The New Zealand Railways Magazine, Volume 1, Issue 5 (September 24, 1926)
Paint and Duco
The term Colour as applied in painting always refers to any mixture that produces a separate hue.
Colours are divided into three classes; primary, secondary and neutral. The primary colours are blue, yellow, and red. By a mixture of any two of these a secondary colour is produced, and by the addition of white and black in combination with primary or secondary colours, all neutral colours, shades and tints are produced.
A colour is neutral when two colours composing it are so evenly divided in strength that one does not dominate the other, such as: yellow-green, blue-green, etc. There are also warm and cold colours. When colours are in harmony with each other they partake of the same general effect, such as chrome yellow and sienna, chrome yellow and amber, or colours or tints of red or yellow. These are termed warm colours. Cold colours are such as gray, lead, green, blue, etc.
Raw linseed oil is the produce of oil pressed from flax seed; it is not used a great deal for ear work, but is used in large quantities by house painters. Boiled linseed oil is prepared by adding litharge, umber and red lead to raw oil. First the clear oil is heated to 200° F. the ingredients added and then heated to 400° F. After it has cooled it is strained.
Turpentine is not a drier, but a thinner, and is the oil that exudes from the Terebinth tree.
Varnish is a solution of various gums made by boiling together in turpentine, until a thick transparent liquid is secured. The difference in hard, rubbing and finishing varnishes is made by the different mixing of gums.
Driers.—The principal of these are red, white and sugar of lead, litharge, oxide of manganese, gold size and terebine. The latter two are in most demand. In most of the big paint shops in Britain you will see a card telling how to mix different shades and colours, but on the Railways in New Zealand where only two or three colours are used an apprentice does not have the opportunity of learning colour mixing. The painting of cars by brush does not require any mentioning, but I will endeavour to enlighten some of the readers on dueo and air pressure painting.
A chemical director of one of the largest paint shops in America set out to produce a paint that could be applied quickly and that would dry rapidly. He wanted one with all the old advantages yet with none of the disadvantages. One that would stay permanently and wear longer without loss of lustre or protecting power. It also had to be harder and tougher so that it would not scratch or crack, and be proof against water, oil, grease, and the actions of acid or whatever preparation is used in cleaning. After four years of experimenting and severe testing, the director claimed he had produced the paint which he had set out to compound. He named this nitro-cellulose, commonly known in New Zealand as duco. It is a mixture of cellulose, butzol alcohol and nitrate cotton. Before the pigments are applied the paint is transparent (known as lacquer) and is used for inside work. It can be stained to whatever shade is required and three coats can be applied in one hour. For outside work there are approximately 70 shades to choose from. There are also filling and priming coats. These are applied by means of the spray gun and include filling and priming. Each coat takes from 15 to 20 minutes to dry. Any vehicle made ready in the morning to receive duco could be finished in one day and would be ready for use immediately.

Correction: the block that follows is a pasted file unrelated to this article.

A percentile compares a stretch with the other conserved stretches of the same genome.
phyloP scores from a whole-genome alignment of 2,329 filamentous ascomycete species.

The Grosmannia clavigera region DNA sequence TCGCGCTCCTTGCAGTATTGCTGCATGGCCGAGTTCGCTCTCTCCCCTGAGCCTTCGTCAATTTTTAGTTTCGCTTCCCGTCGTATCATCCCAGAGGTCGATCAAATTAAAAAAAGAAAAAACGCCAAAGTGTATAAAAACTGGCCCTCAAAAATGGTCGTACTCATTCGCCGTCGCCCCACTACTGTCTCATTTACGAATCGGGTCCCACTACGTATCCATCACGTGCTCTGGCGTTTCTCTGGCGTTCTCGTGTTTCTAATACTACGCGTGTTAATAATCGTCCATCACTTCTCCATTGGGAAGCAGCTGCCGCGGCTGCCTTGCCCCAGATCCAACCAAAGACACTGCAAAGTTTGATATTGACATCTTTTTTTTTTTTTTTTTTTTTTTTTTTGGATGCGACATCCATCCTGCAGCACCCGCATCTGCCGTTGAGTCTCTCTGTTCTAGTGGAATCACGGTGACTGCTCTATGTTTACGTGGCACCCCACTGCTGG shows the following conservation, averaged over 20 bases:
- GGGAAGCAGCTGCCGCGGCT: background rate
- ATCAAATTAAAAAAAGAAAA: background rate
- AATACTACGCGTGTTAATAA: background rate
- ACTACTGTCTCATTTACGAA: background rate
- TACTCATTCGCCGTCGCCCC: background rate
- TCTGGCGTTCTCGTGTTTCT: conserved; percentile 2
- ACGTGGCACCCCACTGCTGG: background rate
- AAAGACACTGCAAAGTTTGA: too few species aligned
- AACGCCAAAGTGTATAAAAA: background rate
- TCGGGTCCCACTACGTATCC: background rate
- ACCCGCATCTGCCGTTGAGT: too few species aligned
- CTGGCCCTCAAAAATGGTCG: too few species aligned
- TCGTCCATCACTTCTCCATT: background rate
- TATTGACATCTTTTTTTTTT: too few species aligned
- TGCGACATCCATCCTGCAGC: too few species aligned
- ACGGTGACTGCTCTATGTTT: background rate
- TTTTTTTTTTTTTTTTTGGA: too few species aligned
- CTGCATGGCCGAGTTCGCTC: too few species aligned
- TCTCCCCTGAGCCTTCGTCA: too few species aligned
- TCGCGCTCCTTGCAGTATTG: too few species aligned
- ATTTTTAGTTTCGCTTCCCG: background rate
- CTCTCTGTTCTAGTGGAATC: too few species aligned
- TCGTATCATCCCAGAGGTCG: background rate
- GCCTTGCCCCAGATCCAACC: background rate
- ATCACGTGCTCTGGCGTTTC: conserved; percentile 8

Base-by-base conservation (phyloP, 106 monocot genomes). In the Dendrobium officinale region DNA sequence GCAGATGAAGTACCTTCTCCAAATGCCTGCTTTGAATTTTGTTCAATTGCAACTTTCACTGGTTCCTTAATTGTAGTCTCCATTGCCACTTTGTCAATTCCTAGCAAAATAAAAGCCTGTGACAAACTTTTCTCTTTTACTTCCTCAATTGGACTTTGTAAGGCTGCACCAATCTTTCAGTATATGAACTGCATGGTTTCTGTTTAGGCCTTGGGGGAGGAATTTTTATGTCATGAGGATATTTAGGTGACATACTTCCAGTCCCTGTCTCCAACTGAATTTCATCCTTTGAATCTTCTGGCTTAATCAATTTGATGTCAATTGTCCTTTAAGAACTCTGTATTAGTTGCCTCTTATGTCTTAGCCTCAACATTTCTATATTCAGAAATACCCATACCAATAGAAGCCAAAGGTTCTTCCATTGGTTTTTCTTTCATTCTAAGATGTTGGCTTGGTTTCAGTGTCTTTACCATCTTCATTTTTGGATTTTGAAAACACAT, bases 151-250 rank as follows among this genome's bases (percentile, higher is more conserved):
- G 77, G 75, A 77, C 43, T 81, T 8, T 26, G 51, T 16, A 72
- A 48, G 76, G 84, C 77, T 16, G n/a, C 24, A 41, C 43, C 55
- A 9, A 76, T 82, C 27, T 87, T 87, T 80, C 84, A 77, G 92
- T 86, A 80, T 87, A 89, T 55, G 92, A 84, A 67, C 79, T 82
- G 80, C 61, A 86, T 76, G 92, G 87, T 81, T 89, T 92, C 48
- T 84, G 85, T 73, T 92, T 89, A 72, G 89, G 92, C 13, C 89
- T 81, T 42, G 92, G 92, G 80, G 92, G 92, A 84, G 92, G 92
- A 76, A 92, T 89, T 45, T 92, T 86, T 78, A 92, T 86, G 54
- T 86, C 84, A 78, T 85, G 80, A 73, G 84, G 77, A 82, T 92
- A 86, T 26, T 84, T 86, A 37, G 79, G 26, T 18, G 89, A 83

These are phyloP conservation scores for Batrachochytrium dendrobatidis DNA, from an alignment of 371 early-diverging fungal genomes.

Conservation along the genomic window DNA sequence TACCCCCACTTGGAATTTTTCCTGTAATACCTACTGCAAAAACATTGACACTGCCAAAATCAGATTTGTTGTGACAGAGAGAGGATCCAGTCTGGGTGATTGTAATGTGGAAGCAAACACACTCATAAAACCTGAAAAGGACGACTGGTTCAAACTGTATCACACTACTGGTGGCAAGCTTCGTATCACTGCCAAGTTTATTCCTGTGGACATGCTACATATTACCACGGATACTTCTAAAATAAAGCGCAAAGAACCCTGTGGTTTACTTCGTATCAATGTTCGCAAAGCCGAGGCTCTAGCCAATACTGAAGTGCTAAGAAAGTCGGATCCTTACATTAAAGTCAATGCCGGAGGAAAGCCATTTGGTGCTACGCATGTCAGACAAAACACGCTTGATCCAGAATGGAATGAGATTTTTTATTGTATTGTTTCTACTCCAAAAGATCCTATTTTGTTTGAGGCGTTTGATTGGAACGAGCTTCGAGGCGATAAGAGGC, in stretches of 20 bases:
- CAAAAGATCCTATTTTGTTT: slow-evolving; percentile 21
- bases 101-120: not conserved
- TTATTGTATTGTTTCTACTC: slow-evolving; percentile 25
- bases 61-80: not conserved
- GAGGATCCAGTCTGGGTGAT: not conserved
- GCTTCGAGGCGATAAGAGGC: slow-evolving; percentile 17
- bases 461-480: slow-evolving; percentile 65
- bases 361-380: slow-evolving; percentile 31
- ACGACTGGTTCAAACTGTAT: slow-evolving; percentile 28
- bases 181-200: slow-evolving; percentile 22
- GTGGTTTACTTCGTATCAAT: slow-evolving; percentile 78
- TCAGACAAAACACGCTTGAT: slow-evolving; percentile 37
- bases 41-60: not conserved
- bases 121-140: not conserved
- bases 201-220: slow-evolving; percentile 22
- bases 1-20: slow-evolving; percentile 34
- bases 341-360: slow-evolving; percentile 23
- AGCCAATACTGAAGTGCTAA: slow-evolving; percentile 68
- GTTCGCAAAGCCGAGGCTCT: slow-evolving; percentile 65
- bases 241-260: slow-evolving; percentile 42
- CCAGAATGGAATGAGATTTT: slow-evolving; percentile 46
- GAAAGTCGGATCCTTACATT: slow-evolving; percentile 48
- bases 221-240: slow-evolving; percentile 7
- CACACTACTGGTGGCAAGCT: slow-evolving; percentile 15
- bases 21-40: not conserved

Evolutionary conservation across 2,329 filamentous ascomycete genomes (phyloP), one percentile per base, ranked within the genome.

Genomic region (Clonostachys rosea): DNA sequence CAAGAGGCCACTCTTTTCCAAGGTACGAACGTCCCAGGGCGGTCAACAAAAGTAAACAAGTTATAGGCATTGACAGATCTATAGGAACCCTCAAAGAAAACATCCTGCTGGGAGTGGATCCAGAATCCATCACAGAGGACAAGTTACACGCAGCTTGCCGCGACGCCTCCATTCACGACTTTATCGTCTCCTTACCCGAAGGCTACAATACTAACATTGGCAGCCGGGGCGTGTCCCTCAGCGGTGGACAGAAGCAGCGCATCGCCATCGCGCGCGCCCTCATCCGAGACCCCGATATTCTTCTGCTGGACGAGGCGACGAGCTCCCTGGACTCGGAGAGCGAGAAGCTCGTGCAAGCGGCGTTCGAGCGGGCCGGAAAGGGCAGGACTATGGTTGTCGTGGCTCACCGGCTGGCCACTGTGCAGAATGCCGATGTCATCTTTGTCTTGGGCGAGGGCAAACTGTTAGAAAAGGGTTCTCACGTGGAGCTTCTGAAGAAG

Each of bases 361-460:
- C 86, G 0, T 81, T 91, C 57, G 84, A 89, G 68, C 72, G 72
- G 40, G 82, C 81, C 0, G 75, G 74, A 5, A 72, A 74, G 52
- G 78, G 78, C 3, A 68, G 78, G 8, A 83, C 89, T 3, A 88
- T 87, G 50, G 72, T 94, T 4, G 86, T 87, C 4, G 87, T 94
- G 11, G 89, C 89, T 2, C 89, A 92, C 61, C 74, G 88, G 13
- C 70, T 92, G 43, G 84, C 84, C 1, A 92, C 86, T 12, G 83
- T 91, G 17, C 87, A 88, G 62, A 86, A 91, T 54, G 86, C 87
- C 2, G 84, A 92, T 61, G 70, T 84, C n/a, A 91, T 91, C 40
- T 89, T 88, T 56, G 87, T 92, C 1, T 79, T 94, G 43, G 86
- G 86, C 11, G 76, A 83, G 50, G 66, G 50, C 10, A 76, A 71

In my opinion duco would not be a success if applied over varnish or paint as one is quick drying and the other slow. Both have different chemical actions and this would most likely cause cracking; but when applied to bare material (wood or iron) it has proved successful.
A car finished in this way will not show the page 47 same high gloss as varnish gives, but after exposure for a few months the degree of brilliancy will be equal to that of a varnished ear, as it does not become “flat” through cleaning and weather conditions.
Duco is easier and more simple to apply than brush paint. It is put on by means of a spray gun which is worked by air pressure. Each machine has an air transformer fixed to it. This removes all oil, water and dirt from the air, thus ensuring a clean job. The spray method, though successful when using duco material, is not recommended for using brush paint on car surfaces.
Many private shops in New Zealand have this process installed and it is giving entire satisfaction. If ever the larger shops adopt it adequate ventilation should be insisted on, and if each operator wears a respirator there would be little likelihood of anyone suffering ill effects through the use of the spray.
In Britain the railway cars are being sprayed with duco and it has proved successful. America, France and Italy have also adopted it. As it produces a better job in a third of the time, it is not likely to be long before, as far as coach painting is concerned, the spray will take the place of the brush.